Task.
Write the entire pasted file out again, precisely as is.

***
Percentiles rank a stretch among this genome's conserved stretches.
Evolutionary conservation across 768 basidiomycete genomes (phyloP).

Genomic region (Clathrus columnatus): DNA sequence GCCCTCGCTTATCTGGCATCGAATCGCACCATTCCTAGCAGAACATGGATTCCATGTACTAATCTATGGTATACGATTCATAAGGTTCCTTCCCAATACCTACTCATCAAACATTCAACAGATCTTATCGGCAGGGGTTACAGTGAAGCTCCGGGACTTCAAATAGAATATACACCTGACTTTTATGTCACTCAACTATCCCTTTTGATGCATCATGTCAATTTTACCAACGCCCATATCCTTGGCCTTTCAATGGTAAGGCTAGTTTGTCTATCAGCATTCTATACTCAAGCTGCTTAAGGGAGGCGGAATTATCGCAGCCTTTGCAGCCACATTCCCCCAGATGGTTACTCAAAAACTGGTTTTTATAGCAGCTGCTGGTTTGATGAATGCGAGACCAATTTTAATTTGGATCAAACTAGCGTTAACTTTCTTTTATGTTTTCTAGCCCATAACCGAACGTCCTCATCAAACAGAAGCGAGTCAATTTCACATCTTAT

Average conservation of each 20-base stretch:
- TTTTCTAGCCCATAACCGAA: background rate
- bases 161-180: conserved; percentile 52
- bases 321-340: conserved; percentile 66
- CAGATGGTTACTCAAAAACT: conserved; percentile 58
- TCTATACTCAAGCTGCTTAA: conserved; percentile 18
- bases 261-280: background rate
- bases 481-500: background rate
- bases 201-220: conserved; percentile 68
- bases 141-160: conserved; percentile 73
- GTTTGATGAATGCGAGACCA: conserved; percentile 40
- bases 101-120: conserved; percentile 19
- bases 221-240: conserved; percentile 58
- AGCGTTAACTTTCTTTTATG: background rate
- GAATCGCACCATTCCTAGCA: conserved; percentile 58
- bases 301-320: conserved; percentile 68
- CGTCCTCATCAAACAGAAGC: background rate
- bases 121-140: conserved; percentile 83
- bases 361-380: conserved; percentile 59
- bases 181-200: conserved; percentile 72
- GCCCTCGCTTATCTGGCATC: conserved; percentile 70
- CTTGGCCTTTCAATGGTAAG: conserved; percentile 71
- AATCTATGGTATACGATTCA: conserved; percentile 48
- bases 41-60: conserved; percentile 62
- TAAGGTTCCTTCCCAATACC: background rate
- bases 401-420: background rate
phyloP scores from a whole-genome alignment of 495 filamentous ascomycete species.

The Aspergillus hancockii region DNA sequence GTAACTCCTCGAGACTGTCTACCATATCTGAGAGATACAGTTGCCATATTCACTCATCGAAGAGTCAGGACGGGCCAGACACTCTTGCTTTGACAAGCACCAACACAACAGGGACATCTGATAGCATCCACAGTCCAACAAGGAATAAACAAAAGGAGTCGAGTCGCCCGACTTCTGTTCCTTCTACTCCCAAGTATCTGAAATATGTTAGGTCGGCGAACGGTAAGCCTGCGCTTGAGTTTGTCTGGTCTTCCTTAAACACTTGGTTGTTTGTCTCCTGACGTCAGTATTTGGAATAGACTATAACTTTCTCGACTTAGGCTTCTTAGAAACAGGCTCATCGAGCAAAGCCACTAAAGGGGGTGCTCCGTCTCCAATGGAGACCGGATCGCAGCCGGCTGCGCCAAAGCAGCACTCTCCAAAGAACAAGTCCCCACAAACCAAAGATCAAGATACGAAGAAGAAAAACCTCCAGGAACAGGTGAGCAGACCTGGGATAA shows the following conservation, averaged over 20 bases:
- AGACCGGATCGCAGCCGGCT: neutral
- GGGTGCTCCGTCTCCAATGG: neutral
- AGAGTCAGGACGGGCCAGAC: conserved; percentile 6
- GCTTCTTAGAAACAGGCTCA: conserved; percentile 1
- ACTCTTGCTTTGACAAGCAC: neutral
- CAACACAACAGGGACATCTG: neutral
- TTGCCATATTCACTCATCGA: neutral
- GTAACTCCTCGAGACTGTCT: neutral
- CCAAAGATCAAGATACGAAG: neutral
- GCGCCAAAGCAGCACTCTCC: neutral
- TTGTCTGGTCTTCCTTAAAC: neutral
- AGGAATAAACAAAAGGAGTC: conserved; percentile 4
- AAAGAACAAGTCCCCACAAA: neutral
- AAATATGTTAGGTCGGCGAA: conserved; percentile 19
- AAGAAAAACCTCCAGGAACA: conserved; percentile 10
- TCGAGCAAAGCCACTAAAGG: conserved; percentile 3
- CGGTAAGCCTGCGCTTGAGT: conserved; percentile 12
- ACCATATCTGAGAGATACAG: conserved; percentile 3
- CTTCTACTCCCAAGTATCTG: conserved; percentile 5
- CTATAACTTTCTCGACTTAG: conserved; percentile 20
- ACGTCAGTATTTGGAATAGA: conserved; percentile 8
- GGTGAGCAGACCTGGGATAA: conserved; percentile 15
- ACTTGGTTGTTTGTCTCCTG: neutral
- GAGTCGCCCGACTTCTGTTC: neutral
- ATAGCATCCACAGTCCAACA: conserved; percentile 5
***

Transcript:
Percentiles rank a stretch among this genome's conserved stretches.
Evolutionary conservation across 768 basidiomycete genomes (phyloP).

Genomic region (Clathrus columnatus): DNA sequence GCCCTCGCTTATCTGGCATCGAATCGCACCATTCCTAGCAGAACATGGATTCCATGTACTAATCTATGGTATACGATTCATAAGGTTCCTTCCCAATACCTACTCATCAAACATTCAACAGATCTTATCGGCAGGGGTTACAGTGAAGCTCCGGGACTTCAAATAGAATATACACCTGACTTTTATGTCACTCAACTATCCCTTTTGATGCATCATGTCAATTTTACCAACGCCCATATCCTTGGCCTTTCAATGGTAAGGCTAGTTTGTCTATCAGCATTCTATACTCAAGCTGCTTAAGGGAGGCGGAATTATCGCAGCCTTTGCAGCCACATTCCCCCAGATGGTTACTCAAAAACTGGTTTTTATAGCAGCTGCTGGTTTGATGAATGCGAGACCAATTTTAATTTGGATCAAACTAGCGTTAACTTTCTTTTATGTTTTCTAGCCCATAACCGAACGTCCTCATCAAACAGAAGCGAGTCAATTTCACATCTTAT

Average conservation of each 20-base stretch:
- TTTTCTAGCCCATAACCGAA: background rate
- bases 161-180: conserved; percentile 52
- bases 321-340: conserved; percentile 66
- CAGATGGTTACTCAAAAACT: conserved; percentile 58
- TCTATACTCAAGCTGCTTAA: conserved; percentile 18
- bases 261-280: background rate
- bases 481-500: background rate
- bases 201-220: conserved; percentile 68
- bases 141-160: conserved; percentile 73
- GTTTGATGAATGCGAGACCA: conserved; percentile 40
- bases 101-120: conserved; percentile 19
- bases 221-240: conserved; percentile 58
- AGCGTTAACTTTCTTTTATG: background rate
- GAATCGCACCATTCCTAGCA: conserved; percentile 58
- bases 301-320: conserved; percentile 68
- CGTCCTCATCAAACAGAAGC: background rate
- bases 121-140: conserved; percentile 83
- bases 361-380: conserved; percentile 59
- bases 181-200: conserved; percentile 72
- GCCCTCGCTTATCTGGCATC: conserved; percentile 70
- CTTGGCCTTTCAATGGTAAG: conserved; percentile 71
- AATCTATGGTATACGATTCA: conserved; percentile 48
- bases 41-60: conserved; percentile 62
- TAAGGTTCCTTCCCAATACC: background rate
- bases 401-420: background rate
phyloP scores from a whole-genome alignment of 495 filamentous ascomycete species.

The Aspergillus hancockii region DNA sequence GTAACTCCTCGAGACTGTCTACCATATCTGAGAGATACAGTTGCCATATTCACTCATCGAAGAGTCAGGACGGGCCAGACACTCTTGCTTTGACAAGCACCAACACAACAGGGACATCTGATAGCATCCACAGTCCAACAAGGAATAAACAAAAGGAGTCGAGTCGCCCGACTTCTGTTCCTTCTACTCCCAAGTATCTGAAATATGTTAGGTCGGCGAACGGTAAGCCTGCGCTTGAGTTTGTCTGGTCTTCCTTAAACACTTGGTTGTTTGTCTCCTGACGTCAGTATTTGGAATAGACTATAACTTTCTCGACTTAGGCTTCTTAGAAACAGGCTCATCGAGCAAAGCCACTAAAGGGGGTGCTCCGTCTCCAATGGAGACCGGATCGCAGCCGGCTGCGCCAAAGCAGCACTCTCCAAAGAACAAGTCCCCACAAACCAAAGATCAAGATACGAAGAAGAAAAACCTCCAGGAACAGGTGAGCAGACCTGGGATAA shows the following conservation, averaged over 20 bases:
- AGACCGGATCGCAGCCGGCT: neutral
- GGGTGCTCCGTCTCCAATGG: neutral
- AGAGTCAGGACGGGCCAGAC: conserved; percentile 6
- GCTTCTTAGAAACAGGCTCA: conserved; percentile 1
- ACTCTTGCTTTGACAAGCAC: neutral
- CAACACAACAGGGACATCTG: neutral
- TTGCCATATTCACTCATCGA: neutral
- GTAACTCCTCGAGACTGTCT: neutral
- CCAAAGATCAAGATACGAAG: neutral
- GCGCCAAAGCAGCACTCTCC: neutral
- TTGTCTGGTCTTCCTTAAAC: neutral
- AGGAATAAACAAAAGGAGTC: conserved; percentile 4
- AAAGAACAAGTCCCCACAAA: neutral
- AAATATGTTAGGTCGGCGAA: conserved; percentile 19
- AAGAAAAACCTCCAGGAACA: conserved; percentile 10
- TCGAGCAAAGCCACTAAAGG: conserved; percentile 3
- CGGTAAGCCTGCGCTTGAGT: conserved; percentile 12
- ACCATATCTGAGAGATACAG: conserved; percentile 3
- CTTCTACTCCCAAGTATCTG: conserved; percentile 5
- CTATAACTTTCTCGACTTAG: conserved; percentile 20
- ACGTCAGTATTTGGAATAGA: conserved; percentile 8
- GGTGAGCAGACCTGGGATAA: conserved; percentile 15
- ACTTGGTTGTTTGTCTCCTG: neutral
- GAGTCGCCCGACTTCTGTTC: neutral
- ATAGCATCCACAGTCCAACA: conserved; percentile 5